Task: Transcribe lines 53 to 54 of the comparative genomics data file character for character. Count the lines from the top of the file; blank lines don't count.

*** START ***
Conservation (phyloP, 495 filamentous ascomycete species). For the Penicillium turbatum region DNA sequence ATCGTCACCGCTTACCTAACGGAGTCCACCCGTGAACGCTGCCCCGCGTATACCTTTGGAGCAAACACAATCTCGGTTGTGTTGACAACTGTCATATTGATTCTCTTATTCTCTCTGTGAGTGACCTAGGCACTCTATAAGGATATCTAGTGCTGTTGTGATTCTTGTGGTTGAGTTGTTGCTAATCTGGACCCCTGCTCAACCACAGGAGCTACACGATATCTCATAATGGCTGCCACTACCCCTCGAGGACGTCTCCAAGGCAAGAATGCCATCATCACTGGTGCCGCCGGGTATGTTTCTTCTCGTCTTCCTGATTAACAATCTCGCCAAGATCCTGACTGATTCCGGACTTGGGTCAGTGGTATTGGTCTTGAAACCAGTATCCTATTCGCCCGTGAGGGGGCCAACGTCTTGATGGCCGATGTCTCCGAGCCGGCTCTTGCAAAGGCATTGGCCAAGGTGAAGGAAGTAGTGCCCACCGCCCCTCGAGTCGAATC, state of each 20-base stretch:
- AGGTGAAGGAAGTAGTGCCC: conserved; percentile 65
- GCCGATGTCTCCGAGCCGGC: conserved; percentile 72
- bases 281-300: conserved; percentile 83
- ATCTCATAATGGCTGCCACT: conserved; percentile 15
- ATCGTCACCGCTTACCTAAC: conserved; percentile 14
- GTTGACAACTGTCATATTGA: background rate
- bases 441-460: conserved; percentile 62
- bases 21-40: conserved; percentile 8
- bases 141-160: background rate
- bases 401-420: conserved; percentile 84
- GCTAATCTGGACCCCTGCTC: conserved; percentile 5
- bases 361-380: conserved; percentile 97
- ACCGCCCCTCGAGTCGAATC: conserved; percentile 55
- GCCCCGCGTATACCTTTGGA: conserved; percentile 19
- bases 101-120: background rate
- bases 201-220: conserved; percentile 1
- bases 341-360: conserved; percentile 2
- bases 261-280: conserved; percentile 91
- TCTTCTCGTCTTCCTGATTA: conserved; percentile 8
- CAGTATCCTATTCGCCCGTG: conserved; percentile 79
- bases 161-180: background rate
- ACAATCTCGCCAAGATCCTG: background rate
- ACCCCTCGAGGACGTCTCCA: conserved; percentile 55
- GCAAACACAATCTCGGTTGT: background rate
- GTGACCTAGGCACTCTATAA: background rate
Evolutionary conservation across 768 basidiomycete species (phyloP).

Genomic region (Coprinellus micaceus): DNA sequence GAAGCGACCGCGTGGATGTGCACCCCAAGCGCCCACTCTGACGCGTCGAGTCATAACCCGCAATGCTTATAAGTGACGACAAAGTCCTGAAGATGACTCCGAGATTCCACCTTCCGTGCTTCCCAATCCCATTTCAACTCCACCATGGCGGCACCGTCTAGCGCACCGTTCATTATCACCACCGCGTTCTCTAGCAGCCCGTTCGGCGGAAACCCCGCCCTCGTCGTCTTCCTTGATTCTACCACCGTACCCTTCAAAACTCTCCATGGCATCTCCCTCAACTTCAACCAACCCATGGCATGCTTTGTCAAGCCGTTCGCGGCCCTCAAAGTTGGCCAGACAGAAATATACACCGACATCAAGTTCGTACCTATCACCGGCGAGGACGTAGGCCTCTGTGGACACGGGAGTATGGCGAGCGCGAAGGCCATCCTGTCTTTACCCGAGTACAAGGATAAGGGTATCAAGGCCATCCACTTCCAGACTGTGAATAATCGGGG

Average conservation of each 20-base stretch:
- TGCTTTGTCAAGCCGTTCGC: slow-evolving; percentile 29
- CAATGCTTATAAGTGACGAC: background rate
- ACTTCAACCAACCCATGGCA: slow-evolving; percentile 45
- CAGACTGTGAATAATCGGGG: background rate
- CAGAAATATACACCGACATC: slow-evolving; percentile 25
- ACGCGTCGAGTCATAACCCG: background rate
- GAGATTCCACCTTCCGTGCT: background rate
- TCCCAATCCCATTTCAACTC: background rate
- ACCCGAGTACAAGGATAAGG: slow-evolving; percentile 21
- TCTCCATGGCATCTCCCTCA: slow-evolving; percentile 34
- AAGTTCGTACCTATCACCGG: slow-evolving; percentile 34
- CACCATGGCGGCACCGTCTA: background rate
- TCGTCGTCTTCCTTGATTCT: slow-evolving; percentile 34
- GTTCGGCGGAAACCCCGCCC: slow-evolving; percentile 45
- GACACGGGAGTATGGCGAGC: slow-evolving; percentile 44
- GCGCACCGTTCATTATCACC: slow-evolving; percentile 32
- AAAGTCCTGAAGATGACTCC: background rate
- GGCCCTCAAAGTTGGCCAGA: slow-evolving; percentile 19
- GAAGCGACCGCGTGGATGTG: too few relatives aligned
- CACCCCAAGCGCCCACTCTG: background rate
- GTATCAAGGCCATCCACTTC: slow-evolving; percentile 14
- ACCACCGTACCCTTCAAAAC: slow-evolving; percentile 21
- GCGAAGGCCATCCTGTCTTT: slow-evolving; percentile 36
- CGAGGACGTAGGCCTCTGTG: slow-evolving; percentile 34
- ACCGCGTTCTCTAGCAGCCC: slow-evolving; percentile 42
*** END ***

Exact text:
- CGAGGACGTAGGCCTCTGTG: slow-evolving; percentile 34
- ACCGCGTTCTCTAGCAGCCC: slow-evolving; percentile 42